+   2 people like this
Posted by DKHSK, a resident of Bridle Creek,
on May 31, 2021 at 6:56 am

DKHSK is a registered user.

"Should we have just stayed stagnant and continued to use wood and coal?" Nobody made that argument. Can you read? The board is not "innovating", its "regulating". They create nothing. That you don't understand the distinction is not surprising in the least. Dan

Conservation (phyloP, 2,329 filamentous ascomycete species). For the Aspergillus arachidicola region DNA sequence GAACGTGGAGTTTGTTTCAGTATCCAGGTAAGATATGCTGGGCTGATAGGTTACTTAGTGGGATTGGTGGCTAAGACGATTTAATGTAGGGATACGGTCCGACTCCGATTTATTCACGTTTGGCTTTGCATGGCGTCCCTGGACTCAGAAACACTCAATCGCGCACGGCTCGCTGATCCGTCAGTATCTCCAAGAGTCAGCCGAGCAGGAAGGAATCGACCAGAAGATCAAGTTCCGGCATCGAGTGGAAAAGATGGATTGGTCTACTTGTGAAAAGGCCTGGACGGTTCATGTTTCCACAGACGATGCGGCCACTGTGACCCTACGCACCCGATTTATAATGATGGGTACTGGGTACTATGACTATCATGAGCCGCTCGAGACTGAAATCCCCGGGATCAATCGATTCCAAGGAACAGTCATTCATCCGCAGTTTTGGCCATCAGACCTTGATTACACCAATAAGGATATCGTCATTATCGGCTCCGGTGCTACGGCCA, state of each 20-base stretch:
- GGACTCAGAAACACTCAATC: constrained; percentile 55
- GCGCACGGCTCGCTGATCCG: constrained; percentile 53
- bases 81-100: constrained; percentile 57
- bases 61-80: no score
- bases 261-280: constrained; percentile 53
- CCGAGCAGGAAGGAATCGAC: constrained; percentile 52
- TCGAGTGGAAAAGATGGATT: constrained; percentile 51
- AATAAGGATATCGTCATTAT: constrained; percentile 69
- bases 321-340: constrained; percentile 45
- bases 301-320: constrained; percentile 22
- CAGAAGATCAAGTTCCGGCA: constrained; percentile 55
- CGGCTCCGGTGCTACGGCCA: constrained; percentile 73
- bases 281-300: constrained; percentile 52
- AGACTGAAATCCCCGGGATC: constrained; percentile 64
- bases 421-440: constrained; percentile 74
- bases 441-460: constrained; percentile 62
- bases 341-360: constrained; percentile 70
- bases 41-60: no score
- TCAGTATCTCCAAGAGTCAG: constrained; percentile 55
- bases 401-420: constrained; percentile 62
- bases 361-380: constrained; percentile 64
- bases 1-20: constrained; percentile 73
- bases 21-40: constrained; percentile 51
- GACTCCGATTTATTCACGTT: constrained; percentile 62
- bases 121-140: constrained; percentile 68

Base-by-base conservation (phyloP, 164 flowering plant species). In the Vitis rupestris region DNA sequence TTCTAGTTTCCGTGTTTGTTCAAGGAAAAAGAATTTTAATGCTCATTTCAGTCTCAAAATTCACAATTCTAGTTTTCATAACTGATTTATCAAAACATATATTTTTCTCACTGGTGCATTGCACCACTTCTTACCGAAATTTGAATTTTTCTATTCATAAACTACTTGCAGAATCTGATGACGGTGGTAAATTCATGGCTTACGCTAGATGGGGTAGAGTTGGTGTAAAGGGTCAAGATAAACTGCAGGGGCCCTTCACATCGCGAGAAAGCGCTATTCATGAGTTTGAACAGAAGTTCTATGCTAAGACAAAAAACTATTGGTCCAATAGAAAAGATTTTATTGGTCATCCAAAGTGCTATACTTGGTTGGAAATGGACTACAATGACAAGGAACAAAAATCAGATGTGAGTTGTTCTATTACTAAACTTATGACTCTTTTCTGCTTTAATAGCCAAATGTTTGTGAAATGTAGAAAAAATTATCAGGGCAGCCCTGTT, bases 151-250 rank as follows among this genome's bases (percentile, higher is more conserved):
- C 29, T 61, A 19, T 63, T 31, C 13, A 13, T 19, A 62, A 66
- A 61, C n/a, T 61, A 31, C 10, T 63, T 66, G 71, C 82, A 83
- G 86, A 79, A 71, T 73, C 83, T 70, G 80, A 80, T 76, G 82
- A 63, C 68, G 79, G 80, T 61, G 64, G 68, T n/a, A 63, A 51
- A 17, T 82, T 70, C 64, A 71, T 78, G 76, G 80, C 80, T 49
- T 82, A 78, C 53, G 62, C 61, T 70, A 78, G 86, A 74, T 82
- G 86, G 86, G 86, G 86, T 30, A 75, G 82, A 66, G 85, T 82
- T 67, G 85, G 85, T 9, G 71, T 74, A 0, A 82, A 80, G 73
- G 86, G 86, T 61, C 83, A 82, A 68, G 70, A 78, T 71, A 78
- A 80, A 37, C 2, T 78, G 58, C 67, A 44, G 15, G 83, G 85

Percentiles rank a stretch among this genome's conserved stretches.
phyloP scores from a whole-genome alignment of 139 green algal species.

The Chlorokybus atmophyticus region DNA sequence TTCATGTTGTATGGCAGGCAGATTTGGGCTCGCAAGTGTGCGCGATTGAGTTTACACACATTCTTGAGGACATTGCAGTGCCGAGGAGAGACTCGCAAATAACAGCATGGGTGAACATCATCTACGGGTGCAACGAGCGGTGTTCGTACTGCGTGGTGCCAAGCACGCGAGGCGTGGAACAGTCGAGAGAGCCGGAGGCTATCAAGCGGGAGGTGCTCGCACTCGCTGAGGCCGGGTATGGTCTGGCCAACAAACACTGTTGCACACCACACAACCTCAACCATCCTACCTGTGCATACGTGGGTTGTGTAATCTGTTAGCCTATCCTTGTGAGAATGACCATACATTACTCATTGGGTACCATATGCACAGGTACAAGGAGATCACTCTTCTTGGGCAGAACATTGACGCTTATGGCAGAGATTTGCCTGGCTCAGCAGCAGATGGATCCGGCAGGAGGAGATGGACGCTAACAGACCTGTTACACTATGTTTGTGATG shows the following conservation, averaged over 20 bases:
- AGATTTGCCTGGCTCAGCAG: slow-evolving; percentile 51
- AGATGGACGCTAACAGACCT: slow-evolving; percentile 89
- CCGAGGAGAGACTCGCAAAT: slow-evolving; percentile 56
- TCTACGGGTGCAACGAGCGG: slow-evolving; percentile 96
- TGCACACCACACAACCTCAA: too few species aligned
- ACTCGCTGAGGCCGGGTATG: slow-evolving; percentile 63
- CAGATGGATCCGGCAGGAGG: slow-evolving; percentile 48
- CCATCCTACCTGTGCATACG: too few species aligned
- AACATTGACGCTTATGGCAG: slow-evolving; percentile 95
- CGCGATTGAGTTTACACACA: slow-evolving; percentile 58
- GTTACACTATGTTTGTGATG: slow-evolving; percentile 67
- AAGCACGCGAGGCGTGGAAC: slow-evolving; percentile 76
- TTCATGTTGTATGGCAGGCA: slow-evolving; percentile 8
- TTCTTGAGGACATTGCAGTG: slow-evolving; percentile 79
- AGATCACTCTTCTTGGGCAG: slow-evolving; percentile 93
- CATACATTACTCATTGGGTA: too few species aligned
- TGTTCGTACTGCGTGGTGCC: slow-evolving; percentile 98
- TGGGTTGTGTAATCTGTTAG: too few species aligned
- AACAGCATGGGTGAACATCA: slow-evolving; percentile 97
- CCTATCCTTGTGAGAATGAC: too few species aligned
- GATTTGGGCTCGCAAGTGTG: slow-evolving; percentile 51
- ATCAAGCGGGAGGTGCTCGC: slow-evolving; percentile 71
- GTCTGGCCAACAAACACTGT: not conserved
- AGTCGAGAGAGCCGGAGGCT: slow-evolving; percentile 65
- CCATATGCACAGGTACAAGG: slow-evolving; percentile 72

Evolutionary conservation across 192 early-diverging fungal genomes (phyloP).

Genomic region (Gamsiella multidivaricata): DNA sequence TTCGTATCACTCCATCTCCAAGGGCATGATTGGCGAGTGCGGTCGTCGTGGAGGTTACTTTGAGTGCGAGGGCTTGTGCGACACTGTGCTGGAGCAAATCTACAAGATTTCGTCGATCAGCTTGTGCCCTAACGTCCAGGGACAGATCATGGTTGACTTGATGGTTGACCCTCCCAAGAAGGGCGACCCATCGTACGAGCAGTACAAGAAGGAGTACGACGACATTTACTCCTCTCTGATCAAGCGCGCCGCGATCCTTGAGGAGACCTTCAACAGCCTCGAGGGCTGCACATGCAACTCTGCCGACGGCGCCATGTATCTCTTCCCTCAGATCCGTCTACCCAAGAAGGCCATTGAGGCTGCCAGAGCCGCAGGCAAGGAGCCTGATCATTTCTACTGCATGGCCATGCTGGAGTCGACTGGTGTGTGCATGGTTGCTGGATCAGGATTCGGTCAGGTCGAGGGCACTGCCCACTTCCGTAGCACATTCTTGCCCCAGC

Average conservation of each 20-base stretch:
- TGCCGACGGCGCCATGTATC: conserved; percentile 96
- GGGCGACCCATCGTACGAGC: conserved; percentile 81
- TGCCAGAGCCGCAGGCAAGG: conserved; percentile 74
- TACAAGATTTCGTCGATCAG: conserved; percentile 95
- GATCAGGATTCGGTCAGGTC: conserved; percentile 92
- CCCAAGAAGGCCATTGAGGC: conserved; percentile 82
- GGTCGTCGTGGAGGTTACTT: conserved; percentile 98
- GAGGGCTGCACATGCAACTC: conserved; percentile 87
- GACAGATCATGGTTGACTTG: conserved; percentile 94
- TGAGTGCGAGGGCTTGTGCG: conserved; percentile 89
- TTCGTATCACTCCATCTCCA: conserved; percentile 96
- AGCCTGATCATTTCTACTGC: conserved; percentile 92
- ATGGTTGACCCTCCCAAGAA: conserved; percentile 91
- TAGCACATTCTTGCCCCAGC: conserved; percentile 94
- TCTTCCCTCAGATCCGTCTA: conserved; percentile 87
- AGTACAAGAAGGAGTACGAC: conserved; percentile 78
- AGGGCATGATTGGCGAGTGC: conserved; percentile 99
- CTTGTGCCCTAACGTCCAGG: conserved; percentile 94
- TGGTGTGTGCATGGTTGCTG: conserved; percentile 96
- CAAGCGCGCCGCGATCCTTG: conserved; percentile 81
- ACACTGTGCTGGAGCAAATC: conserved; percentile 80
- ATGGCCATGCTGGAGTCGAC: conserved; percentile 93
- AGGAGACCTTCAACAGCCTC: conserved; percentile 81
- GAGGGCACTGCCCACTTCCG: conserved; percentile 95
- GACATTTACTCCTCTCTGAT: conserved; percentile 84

+   1 person likes this
Posted by Nella Vasi, a resident of another community,
on Jun 2, 2021 at 1:49 am

Nella Vasi is a registered user.

I want to commend the California Air Resources Board for their recent decision to require Uber and Lyft drivers to use electric vehicles. I'm sure it wasn't an easy decision, but they made a strong statement with this move that benefits our environment and the people. (Removed due to promotion of a website)